Aon Hewitt has released key findings from the 2014/15 Games Software Developers' Salary survey, carried out with TIGA, the network for games developers and digital publishers and the trade association representing the UK video games industry. The study, now in its sixth year, surveyed more than a quarter of all UK game development staff, evaluating salaries for 2,671 creative or specialist roles and 562 support roles.
Steve Munday, senior reward consultant at Aon Hewitt, said: “With six years of data now embedded into Aon Hewitt's databases and a larger sample size than ever before, the Games Software Developers' Salary Survey provides an established, comprehensive and trustworthy source of critical market data. Our 2014/15 survey again provides a detailed picture of this sector, and it will be fascinating to see how trends develop as we see what could well be another golden age for the videogame business in the UK.”
Graduates’ salaries increase the fastest
The survey shows that while the UK games industry median base salary increase was 3 per cent (compared to 3.4 per cent in 2013), and roughly on par with the national average of 3.1 per cent, graduate salaries increased by 4.3 per cent (compared to 4.0 per cent in 2013).
Dr Richard Wilson, CEO, TIGA, said: “One would expect graduate salaries to rise fastest, as they are generally the lowest. Yet this continued year-on-year above-average increase indicates fierce competition among studios for the most talented graduates.” In 2014, average voluntary employee turnover fell to 11 per cent (compared to 14.5 per cent in 2013), while attrition – where staff leave to join a competing employer – also dropped to 6.5 per cent (from 11.2 per cent in 2013.) A 3.4 per cent drop in turnover and 4.7 per cent drop in attrition are significant decreases and indicate a less volatile employment market.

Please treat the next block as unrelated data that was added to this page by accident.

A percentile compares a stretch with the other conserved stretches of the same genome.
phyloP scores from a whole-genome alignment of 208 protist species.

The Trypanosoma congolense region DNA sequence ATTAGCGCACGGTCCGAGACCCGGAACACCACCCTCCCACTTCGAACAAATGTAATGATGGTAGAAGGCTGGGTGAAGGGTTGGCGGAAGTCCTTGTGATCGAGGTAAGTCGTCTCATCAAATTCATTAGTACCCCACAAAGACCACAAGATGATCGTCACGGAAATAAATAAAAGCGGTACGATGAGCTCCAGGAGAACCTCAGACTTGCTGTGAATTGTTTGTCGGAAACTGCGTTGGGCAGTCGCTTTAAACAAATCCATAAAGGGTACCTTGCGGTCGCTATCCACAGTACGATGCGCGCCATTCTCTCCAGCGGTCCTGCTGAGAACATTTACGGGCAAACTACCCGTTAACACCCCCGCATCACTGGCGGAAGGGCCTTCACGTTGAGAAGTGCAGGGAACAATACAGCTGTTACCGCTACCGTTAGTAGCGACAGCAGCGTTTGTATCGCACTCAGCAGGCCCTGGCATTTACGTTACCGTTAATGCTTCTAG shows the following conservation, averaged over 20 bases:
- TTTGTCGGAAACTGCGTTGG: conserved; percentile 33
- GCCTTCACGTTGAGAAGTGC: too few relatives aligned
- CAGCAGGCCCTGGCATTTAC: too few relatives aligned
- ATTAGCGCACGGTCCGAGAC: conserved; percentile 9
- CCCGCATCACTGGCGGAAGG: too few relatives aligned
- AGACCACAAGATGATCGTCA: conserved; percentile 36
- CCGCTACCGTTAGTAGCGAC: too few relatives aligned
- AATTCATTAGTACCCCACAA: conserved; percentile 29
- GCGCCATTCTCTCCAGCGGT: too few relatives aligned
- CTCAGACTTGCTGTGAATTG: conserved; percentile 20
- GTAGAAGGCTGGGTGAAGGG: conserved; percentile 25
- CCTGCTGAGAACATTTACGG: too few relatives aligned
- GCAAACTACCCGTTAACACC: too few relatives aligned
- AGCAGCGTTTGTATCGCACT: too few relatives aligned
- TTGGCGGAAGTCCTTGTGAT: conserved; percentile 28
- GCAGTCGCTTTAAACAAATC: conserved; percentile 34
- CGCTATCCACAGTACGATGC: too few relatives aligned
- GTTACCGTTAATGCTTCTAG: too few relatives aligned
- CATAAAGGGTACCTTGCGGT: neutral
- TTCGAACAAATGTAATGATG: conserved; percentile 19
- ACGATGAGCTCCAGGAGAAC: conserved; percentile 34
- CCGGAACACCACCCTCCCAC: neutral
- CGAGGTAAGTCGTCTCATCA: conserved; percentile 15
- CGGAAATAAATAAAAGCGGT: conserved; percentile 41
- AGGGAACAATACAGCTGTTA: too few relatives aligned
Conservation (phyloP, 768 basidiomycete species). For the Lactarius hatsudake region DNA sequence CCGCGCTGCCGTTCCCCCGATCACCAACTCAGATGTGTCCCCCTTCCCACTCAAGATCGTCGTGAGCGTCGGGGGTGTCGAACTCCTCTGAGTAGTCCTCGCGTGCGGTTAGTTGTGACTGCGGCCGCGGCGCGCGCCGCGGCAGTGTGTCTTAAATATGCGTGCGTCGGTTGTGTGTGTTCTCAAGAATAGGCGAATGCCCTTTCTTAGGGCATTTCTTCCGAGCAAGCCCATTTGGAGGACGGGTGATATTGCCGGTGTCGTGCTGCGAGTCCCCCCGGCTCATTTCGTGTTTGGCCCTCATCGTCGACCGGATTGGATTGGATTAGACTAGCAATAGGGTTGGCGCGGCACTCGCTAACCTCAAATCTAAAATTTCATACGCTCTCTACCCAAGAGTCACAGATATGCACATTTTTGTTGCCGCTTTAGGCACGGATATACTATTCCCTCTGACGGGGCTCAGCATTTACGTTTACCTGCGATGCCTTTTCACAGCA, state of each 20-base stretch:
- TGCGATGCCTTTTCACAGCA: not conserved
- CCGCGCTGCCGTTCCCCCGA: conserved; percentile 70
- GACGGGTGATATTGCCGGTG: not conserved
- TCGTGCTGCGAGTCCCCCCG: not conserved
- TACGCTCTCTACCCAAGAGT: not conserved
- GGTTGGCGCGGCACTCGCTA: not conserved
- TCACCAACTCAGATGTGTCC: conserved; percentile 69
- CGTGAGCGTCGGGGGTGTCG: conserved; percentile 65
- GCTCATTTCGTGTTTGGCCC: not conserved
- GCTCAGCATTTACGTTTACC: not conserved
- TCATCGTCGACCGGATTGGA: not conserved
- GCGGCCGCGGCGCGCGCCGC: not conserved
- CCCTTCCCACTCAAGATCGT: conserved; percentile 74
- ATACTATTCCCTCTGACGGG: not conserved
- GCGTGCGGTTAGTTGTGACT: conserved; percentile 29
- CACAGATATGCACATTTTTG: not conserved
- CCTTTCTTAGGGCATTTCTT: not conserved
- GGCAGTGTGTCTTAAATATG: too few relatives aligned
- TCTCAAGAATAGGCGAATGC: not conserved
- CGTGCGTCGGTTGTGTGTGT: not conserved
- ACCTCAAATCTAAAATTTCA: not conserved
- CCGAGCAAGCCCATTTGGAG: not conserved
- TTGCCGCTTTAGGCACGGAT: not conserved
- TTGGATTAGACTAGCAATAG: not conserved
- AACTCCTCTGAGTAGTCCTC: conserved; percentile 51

In 2014, technical development and programming roles saw the largest median base salary increase of 3.7 per cent (compared to 4.2 per cent in 2013) with increases across all other job functions ranging from 2.7 per cent to a high of 3.0 per cent. The 4.2 per cent salary increase for programmers in 2013 was also the biggest rise across all job functions, showing strong and persistent demand for these roles. This year the survey also recorded information on respondents’ nationality (or country of citizenship). The findings showed that 80.7 per cent were UK nationals. 15.2 per cent of staff were from non-UK European nations, and 2.6 per cent of staff were from Asia-Pacific countries.
Dr Richard Wilson said: “It was also interesting to note that across London and South East England, staff recruited from the Asia-Pacific region into technical development or programming roles, received an average of 25 per cent more than British staff recruited from the UK. This would appear to back up and exemplify TIGA’s argument that UK technology and game development businesses do not typically hire from overseas to save money. Instead, firms are looking outside the EU and the EEA to find rare and specialist staff who are capable of doing a specialist and highly skilled job.”
Dr Richard Wilson continued: “Overall, this year’s survey provides encouraging news for the UK video games industry. Salaries are continuing to increase and keeping pace with the rest of the economy, while both staff turnover and attrition rates have fallen. 2014 was a momentous year for our sector with the approval of Games Tax Relief, following the launch of a new generation of consoles in 2013. It appears that the UK video games industry is set for a period of strong, sustainable growth.”